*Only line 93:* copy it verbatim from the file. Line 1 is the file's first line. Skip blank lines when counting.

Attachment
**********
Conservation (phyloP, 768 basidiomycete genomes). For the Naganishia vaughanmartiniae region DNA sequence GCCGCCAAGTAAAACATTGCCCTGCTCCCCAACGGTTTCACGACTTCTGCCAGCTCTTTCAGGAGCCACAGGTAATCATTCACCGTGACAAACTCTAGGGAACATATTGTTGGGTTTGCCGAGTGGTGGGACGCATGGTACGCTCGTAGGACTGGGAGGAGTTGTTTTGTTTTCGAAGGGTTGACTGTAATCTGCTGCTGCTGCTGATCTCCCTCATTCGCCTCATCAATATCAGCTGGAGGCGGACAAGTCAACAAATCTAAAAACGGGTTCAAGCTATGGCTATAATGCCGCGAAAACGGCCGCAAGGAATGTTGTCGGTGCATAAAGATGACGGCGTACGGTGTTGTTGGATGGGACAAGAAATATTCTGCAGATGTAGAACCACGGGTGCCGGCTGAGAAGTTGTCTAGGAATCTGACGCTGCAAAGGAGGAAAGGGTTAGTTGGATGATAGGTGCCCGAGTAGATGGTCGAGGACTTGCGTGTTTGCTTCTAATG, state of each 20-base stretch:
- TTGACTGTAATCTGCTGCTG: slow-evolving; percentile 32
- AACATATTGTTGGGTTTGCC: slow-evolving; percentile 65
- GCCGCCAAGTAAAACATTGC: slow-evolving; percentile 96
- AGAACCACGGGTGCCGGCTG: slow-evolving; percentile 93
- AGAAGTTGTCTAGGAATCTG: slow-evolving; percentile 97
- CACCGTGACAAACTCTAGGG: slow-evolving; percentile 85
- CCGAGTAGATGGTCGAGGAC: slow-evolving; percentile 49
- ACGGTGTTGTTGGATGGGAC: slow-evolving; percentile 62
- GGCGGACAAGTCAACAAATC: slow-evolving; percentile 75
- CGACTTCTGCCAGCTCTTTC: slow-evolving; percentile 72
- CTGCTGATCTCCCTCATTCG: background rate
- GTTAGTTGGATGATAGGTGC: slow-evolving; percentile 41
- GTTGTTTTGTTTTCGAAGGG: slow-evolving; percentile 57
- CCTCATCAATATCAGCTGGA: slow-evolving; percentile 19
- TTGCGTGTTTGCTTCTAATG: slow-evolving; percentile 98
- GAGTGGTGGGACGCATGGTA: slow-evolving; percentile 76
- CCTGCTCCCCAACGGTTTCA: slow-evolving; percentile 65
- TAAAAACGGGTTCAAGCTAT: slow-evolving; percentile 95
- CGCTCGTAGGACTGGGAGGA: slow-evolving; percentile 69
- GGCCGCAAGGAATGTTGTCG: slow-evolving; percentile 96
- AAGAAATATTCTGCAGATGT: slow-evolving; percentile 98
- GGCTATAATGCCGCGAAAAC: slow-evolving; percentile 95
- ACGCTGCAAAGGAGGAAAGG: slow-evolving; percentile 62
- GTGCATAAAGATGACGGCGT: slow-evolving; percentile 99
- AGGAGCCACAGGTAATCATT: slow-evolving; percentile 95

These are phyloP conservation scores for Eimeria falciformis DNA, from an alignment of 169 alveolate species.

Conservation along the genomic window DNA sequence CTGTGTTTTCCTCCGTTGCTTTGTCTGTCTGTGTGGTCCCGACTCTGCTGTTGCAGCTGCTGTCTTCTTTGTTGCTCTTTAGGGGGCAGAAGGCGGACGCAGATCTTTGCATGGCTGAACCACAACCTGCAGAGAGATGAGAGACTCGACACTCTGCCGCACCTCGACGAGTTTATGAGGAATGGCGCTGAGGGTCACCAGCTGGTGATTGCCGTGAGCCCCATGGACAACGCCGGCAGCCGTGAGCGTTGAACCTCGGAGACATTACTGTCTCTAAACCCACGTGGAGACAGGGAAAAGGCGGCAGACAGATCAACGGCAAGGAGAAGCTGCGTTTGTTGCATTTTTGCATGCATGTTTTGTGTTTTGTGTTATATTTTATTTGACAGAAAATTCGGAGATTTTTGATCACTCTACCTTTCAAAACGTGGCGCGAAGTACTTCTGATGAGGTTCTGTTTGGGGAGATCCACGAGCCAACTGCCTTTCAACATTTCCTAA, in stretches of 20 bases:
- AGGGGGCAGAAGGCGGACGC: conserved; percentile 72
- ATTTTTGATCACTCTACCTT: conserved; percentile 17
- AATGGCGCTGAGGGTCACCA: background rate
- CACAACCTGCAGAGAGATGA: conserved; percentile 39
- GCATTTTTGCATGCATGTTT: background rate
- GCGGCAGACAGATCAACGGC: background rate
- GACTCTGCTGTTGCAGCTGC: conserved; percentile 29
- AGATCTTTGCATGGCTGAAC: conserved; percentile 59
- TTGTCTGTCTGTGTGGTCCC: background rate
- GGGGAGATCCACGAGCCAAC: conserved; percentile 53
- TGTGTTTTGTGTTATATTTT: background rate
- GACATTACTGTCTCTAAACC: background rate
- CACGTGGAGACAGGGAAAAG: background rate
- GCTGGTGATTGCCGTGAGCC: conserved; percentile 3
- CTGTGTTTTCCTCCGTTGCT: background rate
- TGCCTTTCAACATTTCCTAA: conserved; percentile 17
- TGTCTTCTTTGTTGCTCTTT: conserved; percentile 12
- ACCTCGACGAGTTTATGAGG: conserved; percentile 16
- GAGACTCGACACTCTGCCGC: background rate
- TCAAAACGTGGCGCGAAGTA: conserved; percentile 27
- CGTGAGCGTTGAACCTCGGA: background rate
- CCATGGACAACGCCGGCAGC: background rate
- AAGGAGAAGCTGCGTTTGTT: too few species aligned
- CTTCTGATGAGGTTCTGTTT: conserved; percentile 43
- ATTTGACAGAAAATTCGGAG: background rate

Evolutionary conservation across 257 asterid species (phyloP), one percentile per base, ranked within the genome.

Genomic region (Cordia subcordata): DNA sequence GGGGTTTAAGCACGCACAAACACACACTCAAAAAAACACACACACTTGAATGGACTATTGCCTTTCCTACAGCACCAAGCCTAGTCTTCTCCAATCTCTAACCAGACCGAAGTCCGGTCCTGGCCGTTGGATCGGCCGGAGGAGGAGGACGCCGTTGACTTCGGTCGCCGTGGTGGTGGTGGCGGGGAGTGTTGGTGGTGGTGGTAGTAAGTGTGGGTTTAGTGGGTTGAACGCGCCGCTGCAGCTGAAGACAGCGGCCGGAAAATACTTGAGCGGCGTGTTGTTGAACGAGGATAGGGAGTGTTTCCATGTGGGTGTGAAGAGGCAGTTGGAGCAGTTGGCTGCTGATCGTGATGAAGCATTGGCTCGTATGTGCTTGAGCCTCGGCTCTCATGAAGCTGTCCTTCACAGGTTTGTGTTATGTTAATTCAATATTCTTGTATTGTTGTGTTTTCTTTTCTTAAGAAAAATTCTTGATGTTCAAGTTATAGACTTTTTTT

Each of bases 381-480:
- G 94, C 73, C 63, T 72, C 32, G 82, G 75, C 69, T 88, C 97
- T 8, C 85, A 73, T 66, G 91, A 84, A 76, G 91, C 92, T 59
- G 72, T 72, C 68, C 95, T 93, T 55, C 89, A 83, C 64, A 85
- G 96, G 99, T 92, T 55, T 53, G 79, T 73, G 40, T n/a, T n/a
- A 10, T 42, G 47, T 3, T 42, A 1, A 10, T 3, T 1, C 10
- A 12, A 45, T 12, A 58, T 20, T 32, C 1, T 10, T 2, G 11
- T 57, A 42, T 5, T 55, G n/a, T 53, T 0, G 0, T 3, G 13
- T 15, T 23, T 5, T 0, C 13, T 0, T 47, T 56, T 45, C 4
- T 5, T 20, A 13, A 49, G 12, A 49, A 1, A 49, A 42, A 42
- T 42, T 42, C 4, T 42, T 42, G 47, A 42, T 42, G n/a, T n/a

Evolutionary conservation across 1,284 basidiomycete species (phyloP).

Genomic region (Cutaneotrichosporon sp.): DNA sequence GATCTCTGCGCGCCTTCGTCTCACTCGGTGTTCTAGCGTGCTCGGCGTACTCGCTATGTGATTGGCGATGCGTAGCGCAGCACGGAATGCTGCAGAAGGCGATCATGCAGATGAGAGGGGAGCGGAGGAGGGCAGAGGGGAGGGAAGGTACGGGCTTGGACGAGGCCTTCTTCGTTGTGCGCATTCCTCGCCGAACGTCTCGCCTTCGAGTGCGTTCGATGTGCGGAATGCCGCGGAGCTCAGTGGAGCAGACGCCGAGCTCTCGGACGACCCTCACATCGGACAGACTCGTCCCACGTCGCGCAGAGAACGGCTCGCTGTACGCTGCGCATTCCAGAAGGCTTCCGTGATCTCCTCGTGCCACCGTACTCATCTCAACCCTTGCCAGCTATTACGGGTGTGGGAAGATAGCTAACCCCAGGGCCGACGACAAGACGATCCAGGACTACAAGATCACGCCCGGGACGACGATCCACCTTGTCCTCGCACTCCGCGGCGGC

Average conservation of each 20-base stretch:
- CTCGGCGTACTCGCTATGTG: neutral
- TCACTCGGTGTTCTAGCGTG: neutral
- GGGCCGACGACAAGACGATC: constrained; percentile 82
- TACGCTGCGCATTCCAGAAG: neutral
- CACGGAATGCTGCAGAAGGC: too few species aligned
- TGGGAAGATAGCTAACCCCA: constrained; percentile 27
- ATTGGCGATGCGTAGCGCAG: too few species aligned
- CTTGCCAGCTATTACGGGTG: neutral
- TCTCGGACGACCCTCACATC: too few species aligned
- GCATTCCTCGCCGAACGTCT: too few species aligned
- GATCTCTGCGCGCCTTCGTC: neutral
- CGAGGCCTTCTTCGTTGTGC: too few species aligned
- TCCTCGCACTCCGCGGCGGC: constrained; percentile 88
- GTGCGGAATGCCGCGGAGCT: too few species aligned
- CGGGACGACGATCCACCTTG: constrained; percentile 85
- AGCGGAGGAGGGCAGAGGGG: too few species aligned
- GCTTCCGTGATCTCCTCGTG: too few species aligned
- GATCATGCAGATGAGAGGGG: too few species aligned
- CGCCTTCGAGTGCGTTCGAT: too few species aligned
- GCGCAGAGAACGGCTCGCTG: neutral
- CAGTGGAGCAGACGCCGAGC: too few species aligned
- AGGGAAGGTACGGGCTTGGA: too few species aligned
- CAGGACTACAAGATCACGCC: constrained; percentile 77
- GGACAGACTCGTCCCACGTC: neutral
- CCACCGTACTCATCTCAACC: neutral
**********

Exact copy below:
- GGACAGACTCGTCCCACGTC: neutral